|Photo by Larry Hirshowitz|
Labor Day in Hollywood’s sleepy back streets and the sky is full of helicopters. In an elementary-school yard, an LAPD trailer has appeared; rows of motorcycle officers straddle their idling machines, incongruous against children’s murals. Approaching the crossroads of Selma and Schrader, there are suddenly teenagers everywhere, black-clad and baggy-jeaned, choking the sidewalks and spilling into traffic. Thousands of kids. And hundreds of cops — cops in SWAT gear, cops on horseback, cops on motorbikes. Ten seconds later I’m at the epicenter of a full-blown riot. A lone youth, bandanna across his face, taunts law enforcement from the middle of the street, and they instantly respond — tear-gas canisters arcing into the intersection to release their chemical plumes, a cavalry charge from the north, baton charges from the south and east. All manner of missiles from the crowd are bouncing off the roof of my van, their impacts angrily amplified by its steel shell; the woman in the car trapped next to me is standing through her sunroof, hysterically howling for help. A sitting target, hemmed in by the throng, I abandon my vehicle and am swallowed by the chaos.
The cause of this unlikely turmoil? L.A.’s own art-metal juggernaut System of a Down had planned a free parking-lot concert to celebrate the release of their latest album, Toxicity. Instead of the expected 3,000 fans, however, more like 10,000 showed up, and without any kind of public announcement, the fire marshal forbade the band to perform. Outraged and ignored, elements of the crowd rushed and looted the stage, stealing all of the band’s equipment, then set about vandalizing nearby cars and businesses.
Seems that all concerned had simply underestimated System’s local popularity. But should we have been so shocked? This is a band that could sell out any club on the Strip before it was even signed to a label, and whose 1998 eponymous debut album has sold 850,000 copies in the U.S. alone. Toxicity, upon its release this September, debuted at No. 1 and was certified platinum within a couple of months — confirmation that, with a leg up from their misfit radio hit “Chop Suey,” SOAD have elevated to an unfamiliar plane.
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Toxicity is a restless, bipolar affair: furiously mechanical carnival metal in bed with contemplative passages haunted by complex strands of Mediterranean and Middle Eastern melody, harmony and instrumentation, at once exhilarating and utterly terrifying in their aching, ancient beauty. Serj Tankian is a schizophrenic vocalist, shifting from a dying-breath whisper to hollered drill-sergeant tirades to the cartoon baritone of a nightmare singing telegram. Toxicity spews sudden shifts in pace, velocity and personality, with lyrics to match; topics range from the hypocrisy of the drug war and the origins of humankind to the joy of pogo sticks, the sorry spectacle of coked-out groupies and — ironically in light of their Hollywood debacle — police heavy-handedness.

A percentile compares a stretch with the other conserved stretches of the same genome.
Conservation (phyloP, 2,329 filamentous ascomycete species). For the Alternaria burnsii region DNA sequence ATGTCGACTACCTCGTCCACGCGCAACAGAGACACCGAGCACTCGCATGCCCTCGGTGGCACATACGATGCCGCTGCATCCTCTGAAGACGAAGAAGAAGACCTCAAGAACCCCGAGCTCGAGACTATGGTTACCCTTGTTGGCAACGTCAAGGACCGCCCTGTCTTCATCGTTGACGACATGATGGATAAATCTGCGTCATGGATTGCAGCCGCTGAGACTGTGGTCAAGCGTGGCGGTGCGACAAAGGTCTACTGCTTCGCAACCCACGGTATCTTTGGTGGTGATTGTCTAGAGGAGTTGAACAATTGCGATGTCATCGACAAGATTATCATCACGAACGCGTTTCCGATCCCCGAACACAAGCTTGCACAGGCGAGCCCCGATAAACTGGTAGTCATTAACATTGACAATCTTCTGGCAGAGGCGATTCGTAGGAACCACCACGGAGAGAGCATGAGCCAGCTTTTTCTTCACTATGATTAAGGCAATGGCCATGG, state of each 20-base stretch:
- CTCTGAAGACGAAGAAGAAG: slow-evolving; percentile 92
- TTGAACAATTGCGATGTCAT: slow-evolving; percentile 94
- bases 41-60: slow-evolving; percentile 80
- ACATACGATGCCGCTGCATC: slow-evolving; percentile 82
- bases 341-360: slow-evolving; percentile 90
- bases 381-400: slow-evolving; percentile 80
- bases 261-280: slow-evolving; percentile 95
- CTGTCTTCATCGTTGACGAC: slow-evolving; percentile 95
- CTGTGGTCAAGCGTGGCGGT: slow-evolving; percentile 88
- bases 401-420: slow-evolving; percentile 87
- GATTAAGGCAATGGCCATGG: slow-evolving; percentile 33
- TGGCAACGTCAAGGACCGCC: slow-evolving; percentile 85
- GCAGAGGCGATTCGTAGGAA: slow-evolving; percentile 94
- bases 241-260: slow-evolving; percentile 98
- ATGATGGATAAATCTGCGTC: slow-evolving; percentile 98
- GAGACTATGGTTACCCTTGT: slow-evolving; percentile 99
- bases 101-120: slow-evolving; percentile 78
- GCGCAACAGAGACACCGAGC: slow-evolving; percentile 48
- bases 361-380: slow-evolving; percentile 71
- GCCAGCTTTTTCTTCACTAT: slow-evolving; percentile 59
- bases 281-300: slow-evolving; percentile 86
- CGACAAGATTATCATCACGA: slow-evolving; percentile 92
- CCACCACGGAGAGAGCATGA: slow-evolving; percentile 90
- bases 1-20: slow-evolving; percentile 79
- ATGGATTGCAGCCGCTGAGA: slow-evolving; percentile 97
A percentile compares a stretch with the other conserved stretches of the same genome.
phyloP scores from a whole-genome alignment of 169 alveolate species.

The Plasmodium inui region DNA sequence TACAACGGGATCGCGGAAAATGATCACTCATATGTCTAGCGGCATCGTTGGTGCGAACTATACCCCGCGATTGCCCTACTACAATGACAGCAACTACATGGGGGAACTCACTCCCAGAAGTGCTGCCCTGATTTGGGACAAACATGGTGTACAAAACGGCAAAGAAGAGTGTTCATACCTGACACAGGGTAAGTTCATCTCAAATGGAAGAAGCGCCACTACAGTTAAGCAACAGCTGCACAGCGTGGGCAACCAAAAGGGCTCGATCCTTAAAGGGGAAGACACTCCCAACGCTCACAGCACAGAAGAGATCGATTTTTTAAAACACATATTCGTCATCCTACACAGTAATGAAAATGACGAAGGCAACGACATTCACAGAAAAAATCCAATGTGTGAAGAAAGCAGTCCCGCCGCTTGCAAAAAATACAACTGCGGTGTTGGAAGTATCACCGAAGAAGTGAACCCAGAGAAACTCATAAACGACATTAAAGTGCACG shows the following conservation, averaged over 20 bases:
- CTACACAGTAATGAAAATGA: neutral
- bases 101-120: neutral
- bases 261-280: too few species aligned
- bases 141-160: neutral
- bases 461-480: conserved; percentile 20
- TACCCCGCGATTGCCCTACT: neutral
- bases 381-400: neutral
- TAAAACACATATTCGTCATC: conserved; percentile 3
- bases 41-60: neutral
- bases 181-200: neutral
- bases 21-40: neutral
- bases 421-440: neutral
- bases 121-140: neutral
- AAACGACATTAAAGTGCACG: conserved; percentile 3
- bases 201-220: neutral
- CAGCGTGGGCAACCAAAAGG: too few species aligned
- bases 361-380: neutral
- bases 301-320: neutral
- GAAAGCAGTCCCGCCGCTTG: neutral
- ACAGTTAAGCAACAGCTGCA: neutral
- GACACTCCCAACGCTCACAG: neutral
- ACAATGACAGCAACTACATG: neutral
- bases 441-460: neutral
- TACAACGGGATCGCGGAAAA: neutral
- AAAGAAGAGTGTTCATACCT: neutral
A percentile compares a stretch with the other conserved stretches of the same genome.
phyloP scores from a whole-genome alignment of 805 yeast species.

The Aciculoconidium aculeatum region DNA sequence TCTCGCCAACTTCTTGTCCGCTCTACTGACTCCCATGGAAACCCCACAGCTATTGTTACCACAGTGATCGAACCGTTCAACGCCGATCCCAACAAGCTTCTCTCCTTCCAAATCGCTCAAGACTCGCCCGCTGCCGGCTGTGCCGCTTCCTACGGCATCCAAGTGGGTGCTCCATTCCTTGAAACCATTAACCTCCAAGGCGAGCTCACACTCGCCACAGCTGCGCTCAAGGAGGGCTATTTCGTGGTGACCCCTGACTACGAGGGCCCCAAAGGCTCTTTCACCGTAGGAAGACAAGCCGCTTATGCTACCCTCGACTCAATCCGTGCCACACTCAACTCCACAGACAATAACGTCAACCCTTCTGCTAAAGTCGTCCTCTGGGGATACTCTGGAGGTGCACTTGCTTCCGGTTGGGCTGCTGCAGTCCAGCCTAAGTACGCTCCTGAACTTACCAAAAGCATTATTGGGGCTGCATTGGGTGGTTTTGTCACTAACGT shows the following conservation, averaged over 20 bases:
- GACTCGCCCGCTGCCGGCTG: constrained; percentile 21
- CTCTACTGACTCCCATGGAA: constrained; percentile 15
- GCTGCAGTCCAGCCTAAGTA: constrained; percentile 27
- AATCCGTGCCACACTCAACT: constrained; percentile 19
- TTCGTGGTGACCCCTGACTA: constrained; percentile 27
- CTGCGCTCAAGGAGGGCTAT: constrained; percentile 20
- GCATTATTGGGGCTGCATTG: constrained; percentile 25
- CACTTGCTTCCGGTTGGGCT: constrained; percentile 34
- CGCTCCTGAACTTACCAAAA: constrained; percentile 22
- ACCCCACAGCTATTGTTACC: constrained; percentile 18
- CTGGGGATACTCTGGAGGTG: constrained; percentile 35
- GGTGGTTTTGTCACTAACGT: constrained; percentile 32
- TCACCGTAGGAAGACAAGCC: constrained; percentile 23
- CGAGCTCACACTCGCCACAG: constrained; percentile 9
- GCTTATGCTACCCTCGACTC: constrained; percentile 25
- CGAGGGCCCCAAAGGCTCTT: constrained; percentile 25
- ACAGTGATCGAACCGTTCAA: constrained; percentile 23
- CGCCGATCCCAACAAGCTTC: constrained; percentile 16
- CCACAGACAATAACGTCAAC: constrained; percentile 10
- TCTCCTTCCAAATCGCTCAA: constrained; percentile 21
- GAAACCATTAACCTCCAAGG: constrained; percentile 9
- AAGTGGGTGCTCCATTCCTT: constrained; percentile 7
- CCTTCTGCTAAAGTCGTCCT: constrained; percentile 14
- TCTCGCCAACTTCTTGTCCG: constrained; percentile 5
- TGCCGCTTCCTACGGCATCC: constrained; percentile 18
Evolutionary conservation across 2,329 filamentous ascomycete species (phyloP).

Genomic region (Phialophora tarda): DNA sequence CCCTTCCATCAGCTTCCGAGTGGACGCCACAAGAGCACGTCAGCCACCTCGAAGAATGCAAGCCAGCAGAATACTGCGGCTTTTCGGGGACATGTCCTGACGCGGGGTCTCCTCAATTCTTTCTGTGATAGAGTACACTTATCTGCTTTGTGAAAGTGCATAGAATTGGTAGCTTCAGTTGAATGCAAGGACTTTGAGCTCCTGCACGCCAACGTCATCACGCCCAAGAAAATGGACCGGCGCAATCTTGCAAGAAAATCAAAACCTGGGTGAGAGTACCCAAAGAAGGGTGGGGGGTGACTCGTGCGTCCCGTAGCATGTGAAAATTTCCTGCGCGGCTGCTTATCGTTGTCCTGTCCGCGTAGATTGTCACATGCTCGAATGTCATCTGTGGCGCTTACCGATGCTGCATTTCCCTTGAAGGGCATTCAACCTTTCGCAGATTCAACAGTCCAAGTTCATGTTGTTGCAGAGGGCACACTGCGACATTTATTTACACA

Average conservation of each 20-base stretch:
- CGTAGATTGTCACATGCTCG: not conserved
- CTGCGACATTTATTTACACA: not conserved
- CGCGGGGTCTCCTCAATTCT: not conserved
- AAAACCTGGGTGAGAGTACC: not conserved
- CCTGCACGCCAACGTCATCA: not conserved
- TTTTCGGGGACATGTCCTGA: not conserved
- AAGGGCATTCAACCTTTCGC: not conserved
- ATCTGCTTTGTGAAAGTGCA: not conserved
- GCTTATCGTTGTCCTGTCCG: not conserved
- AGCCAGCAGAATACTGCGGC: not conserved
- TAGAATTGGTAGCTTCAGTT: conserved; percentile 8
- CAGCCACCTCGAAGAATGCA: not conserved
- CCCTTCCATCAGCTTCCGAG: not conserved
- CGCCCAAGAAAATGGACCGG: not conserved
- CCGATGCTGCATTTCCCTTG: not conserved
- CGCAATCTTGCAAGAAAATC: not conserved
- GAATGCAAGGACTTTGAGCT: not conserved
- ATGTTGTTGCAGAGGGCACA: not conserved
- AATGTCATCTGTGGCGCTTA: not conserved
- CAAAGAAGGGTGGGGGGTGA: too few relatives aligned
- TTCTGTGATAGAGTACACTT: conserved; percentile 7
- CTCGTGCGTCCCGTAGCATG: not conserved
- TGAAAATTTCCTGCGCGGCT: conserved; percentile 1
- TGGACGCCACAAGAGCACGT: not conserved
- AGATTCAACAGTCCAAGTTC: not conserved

We are family (clockwise from top left):
Shavo, Daron, Serj, John,
Photos by Larry Hirshowitz
System’s live show — when it’s allowed to happen — is a uniquely disturbing spectacle: guitarist Daron Malakian and bassist Shavo Odadjian — flailing like overwound, shirtless marionettes while voguing escaped-from-the-asylum shapes — flanking the gesticulating, bearded Tankian, the Rasputin of nu-metal and a most improbable yet captivating front man. All the while they’re executing with withering finality, as one with stoic drummer John Dolmayan’s precise yet passionate patterns. The dynamics are grotesquely exaggerated — brutal stutter-stop riffage topped with guttural belches of ire.
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System of a Down (the name is derived from a poem by Malakian) formed in 1995; Tankian, Odadjian and Malakian attended the same Hollywood high school, but were in different grades and only knew of each other at the time (fans have since reveled in tracking down yearbooks containing the three of them). All of the band’s members were raised in Los Angeles — unusual in itself in a city stuffed with transplanted musicians. A wide array of influences including ’80s power metal, ’90s death metal and traditional Armenian music, laced with an admiration for the boldness and unpredictability of acts like Faith No More and Jane’s Addiction, shortly leapfrogged System to the forefront of the L.A. scene. Building on a huge pool of buddies, inspired promotion by Odadjian (who initially managed the band) and some ahead-of-his-time Web-site networking by Tankian, they could soon pack the Roxy, Whisky and Troubadour month after month on the strength of just a three-song demo tape. Not since Guns N’ Roses had an unsigned L.A. band generated such a following, and the industry just had to take notice.